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Na'vi Linguistics: in the Deep 'Si'

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wm.annis:
Si-construction verbs are strange enough that it seems useful to collect all that we know about them in one place.  I do so in my reference grammar, but the information about them isn't all in one place, nor do I include the links to every one of Pawl's pronouncements about them.  I'll do that here.


The Na'vi si-verb is a particular construction in which a noun or adjective element is followed immediately1 by the element si.  The resulting phrase is taken together to be a verb, so:

  srung si to help
  irayo si to thank
  win si to rush something

All verb inflections (tense, aspect, mood, etc.) go into the si element:

  irayo sayi will thank

The only time the X si order is broken is to negate the verb, with either ke or rä'ä:2

  oeru irayo ke soli (he) didn't thank me
  tsaru ätxäle rä'ä si! don't ask for that!

The main grammatical strangeness with these verbs is that they are intransitive.  The subject must take the (no-ending) subjective case.  If there is something like a "direct object" it will go into the dative, not the patientive:3, 4

  oe ngaru irayo si I thank you.
  po kavuk soli awngar He betrayed us.

Si-verbs do not have gerunds.  Instead, the simple noun is used.5  Si-verbs do have participles, but the resulting word is hyphenated in writing, with the attributive a attaching to the entire hyphenated phrase:6

  srung-susia tute
  tute asrung-susi

If a noun is the element in a si-verb, then an attributive adjective may be attached to it in the usual way:7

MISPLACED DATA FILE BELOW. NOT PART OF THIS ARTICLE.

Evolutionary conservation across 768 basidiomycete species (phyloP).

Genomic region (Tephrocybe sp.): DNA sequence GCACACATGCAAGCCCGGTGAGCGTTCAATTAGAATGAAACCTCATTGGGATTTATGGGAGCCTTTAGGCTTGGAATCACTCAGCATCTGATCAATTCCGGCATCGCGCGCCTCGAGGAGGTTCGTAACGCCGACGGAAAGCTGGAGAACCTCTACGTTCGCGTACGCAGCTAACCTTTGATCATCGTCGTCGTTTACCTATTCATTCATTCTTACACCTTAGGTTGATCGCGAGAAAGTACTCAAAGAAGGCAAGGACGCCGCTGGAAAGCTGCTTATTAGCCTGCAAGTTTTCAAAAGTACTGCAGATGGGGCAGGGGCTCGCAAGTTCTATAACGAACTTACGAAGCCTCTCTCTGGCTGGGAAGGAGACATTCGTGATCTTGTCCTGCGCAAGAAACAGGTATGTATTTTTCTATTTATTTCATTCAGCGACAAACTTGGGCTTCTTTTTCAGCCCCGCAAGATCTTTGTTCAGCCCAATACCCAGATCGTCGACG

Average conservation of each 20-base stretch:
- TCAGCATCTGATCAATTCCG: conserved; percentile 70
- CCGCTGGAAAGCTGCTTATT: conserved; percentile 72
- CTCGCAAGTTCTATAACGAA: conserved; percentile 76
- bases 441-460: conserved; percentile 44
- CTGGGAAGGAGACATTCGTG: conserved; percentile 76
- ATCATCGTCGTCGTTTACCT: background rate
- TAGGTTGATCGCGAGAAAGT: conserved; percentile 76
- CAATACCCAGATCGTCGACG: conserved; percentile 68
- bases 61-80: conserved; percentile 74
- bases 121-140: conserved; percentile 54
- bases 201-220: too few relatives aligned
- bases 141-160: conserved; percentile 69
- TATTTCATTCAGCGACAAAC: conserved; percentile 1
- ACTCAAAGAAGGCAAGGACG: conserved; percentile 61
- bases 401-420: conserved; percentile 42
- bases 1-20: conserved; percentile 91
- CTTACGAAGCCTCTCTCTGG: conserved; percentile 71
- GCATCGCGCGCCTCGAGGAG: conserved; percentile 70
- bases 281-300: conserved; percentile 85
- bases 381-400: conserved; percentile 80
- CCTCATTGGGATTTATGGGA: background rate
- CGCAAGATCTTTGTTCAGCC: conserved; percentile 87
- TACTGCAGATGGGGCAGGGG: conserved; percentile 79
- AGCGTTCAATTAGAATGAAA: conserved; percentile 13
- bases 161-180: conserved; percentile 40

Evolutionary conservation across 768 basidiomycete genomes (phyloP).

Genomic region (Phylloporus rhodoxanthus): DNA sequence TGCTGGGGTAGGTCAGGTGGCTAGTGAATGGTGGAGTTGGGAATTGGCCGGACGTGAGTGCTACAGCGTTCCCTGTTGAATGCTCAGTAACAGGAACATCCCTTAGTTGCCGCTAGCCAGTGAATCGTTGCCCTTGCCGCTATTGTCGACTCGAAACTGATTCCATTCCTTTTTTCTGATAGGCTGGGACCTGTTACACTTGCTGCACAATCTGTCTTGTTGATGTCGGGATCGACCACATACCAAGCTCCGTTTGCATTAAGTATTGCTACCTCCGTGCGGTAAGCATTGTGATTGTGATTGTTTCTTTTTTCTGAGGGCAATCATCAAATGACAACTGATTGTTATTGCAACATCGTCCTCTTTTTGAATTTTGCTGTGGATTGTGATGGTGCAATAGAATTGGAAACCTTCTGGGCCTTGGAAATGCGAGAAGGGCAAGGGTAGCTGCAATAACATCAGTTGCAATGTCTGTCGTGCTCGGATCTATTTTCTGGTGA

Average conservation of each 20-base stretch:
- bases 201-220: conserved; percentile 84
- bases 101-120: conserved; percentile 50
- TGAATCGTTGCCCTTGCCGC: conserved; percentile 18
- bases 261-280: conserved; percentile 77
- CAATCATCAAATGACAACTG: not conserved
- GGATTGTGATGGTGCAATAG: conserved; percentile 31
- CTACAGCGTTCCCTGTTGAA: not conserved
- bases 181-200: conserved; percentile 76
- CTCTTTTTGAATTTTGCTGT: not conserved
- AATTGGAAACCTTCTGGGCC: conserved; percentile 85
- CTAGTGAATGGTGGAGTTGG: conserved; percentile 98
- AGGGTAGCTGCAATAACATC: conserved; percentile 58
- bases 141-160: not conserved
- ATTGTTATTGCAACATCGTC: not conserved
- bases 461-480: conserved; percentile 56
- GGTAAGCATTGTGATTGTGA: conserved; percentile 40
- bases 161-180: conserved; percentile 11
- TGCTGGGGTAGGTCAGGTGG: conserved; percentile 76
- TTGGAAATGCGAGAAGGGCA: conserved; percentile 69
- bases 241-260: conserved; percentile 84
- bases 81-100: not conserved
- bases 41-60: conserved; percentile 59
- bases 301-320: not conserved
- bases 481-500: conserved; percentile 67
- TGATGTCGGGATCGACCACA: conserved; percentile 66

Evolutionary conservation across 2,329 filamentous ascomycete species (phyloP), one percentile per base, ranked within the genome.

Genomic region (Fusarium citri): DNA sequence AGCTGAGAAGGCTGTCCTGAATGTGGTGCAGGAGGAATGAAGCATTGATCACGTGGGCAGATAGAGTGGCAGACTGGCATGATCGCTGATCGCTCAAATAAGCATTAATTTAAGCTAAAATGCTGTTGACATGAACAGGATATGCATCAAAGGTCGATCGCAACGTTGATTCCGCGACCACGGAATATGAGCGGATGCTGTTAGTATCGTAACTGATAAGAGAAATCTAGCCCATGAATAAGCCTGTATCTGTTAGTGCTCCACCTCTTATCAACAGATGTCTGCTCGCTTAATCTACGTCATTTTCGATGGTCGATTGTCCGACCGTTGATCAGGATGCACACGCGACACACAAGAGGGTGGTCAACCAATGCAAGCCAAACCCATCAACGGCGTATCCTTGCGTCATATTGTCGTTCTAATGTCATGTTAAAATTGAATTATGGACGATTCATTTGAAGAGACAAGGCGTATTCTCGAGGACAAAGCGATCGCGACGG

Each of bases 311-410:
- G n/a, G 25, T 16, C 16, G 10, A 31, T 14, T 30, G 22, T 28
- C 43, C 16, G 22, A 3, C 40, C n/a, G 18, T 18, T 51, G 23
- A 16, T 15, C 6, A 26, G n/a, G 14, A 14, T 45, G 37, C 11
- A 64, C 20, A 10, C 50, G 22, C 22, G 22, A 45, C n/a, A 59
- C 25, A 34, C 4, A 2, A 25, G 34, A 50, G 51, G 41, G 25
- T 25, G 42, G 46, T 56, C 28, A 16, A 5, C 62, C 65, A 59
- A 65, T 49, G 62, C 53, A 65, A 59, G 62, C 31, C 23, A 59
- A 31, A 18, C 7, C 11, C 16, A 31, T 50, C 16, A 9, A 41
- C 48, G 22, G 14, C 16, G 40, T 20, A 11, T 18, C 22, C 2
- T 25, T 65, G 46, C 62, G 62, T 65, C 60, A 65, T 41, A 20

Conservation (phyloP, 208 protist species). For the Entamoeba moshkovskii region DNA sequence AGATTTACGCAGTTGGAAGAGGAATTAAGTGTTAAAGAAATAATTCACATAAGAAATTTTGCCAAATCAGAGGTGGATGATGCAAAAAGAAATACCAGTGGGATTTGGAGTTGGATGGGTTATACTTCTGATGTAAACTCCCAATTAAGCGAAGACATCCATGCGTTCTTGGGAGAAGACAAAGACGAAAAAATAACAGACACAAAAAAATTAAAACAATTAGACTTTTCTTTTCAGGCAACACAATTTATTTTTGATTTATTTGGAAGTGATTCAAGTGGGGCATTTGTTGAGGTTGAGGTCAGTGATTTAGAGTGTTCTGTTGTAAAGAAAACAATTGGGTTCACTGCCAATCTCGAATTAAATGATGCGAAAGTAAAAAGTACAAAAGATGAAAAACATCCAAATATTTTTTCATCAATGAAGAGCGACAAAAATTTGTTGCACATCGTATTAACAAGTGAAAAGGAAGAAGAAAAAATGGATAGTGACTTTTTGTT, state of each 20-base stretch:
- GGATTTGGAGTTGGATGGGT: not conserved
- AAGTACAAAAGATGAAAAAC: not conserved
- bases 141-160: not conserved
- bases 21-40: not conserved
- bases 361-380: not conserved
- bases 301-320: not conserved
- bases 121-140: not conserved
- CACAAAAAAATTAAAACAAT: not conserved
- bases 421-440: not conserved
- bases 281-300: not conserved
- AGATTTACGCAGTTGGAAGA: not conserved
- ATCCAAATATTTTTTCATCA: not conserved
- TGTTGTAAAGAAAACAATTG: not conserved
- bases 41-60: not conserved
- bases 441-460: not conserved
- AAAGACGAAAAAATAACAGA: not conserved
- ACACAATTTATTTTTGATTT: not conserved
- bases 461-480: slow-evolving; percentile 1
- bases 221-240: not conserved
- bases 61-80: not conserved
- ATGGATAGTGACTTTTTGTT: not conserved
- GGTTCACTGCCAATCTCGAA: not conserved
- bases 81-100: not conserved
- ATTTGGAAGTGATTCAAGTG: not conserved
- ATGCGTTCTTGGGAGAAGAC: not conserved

wina uvan si play a quick game

If you are answering or repeating part of a si-verb phrase, you can drop the noun part and just use an inflected form of si alone:8

  Nga tsap'alute soli srak?
  (Srane,) soli.

_____
   1 In A few quickies from Frommer he says that all in si-verbs except irayo si the word order is fixed: X si.
   2 From Ultxa Ayharuä: Ke.
   3 Extracts from various emails (Jan 29).
   4 Si Constructions.
   5 Ultxa Ayharyuä: Refinements of si-construction verbs.
   6 Ultxa Ayharyuä: Participles
   7 Ultxa Ayharyuä: Refinements of si-construction verbs.
   8 Auxiliary Verb SI

omängum fra'uti:
What about the bit about using si alone when the other word is clear from context?  From http://forum.learnnavi.org/language-updates/auxilary-verb-si-possessive-dative-krr/


--- Quote ---About the only time si stands alone is when the non-verbial element has already been mentioned and is understood from the concept.  The example he gave of this was...

--Nga tsap'alute soli srak?
--Soli.
--- End quote ---

Though looking at that, it seems like I had a minor error in transcription, not sure why I went from "discourse" to "concept", I think I meant to say context....  This is the original wording from Frommer.

--- Quote from: Karyu Pawl ---About the only time si stands alone is when the non-verbal element has already been mentioned and is understood from the discourse:

--Nga tsap'alute soli srak?
--Soli.

(Or: Srane, soli.)
--- End quote ---

wm.annis:
Ooh, good.

I also need to find a citation for the oddball use when the noun part of a N si construction is a relative clause pivot.  We have examples, but no canon citations available (as far as I can see).

omängum fra'uti:
You mean like my "Oel tse'a kemit a nga soli" example in the other thread?

I've lost track of so many of the examples we've gotten, I don't even know if that sort of example exists from Frommer.

Plumps:
This is really helpful.
Thank you so much, ma William


--- Quote from: wm.annis on April 05, 2011, 05:23:05 pm ---If a noun is the element in a si-verb, then an attributive adjective may be attached to it in the usual way:7

  wina uvan si play a quick game
--- End quote ---

Makes me wonder whether *uvan awin si is also possible  :-\ What happens if it’s a quick and fun game?

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